Farmers' participation and breeding for durable disease resistance in the Andean region

D.L. Danial, J.E. Parlevliet, C.J.M. Almekinders, G. Thiele

Research output: Contribution to journalArticleAcademicpeer-review

27 Citations (Scopus)


In the Andean region, the Preduza project and its partners combined breeding for durable disease resistance using locally adapted cultivars and farmer participatory methods. The approach taken resembles participatory variety selection (PVS). Farmers participated in the selection of advanced materials, rather than finished cultivars. This paper describes this approach and reports experiences with farmers¿breeders collaboration. As breeders involved farmers as participants, they learned more about the most important criteria of male and female farmers for preferred cultivars in the marginal environments of Andean cropping systems. This approach encouraged the use of locally adapted cultivars (often landraces), made the breeders less dependent on foreign materials, and has resulted in selection and development of new wheat, barley, common bean, quinoa, potato and maize cultivars. Breeding programmes based on crossing locally adapted cultivars followed by selection by the breeders in the early phases of the breeding programmes and by participatory selection with the farmers in the more advanced stages of the breeding programmes appeared successful. It became clear that breeders must be well acquainted with the farmer preferences such as the requirements for specific agronomic, storage, processing and marketing traits. Over a period of five years the centralized formal breeding approach predominantly based on material produced by the international institutes was replaced by decentralized breeding approaches based largely on local germplasm with extensive farmer participation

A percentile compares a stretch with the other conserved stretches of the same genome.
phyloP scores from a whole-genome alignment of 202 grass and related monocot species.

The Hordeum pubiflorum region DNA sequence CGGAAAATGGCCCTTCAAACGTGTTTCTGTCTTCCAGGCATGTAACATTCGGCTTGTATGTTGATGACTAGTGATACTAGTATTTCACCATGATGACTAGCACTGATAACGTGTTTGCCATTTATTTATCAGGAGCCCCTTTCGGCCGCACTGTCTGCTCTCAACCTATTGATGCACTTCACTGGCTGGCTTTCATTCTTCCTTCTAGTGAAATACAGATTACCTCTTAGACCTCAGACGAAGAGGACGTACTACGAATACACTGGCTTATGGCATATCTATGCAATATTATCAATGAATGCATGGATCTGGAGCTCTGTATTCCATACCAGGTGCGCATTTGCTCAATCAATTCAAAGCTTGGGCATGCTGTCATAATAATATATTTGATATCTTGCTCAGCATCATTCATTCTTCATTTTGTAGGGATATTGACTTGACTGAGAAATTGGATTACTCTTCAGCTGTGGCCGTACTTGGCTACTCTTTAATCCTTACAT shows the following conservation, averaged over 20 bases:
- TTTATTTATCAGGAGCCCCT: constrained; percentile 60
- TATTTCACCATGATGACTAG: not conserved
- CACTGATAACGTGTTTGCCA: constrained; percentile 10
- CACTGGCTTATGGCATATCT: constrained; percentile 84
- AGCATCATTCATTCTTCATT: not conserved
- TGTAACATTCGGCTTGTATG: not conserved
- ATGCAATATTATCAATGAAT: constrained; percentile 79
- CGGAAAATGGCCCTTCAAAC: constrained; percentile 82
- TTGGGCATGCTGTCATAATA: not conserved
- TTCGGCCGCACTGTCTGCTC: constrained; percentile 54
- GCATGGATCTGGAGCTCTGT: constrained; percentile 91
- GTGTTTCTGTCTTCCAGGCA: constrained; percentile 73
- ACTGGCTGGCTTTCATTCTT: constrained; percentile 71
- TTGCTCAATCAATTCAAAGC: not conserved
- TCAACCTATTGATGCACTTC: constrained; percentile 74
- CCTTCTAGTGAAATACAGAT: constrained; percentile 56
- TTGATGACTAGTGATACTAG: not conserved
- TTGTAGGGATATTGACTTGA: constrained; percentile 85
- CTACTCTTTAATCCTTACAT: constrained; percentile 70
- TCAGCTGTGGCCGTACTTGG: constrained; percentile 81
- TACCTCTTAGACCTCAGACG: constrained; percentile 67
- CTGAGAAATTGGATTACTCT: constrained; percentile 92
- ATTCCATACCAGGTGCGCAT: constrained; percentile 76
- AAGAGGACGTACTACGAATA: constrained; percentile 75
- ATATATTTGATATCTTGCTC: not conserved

Original languageEnglish
Pages (from-to)385-396
Issue number3
Publication statusPublished - 2007


  • crop improvement
  • varieties
  • selection
  • maize


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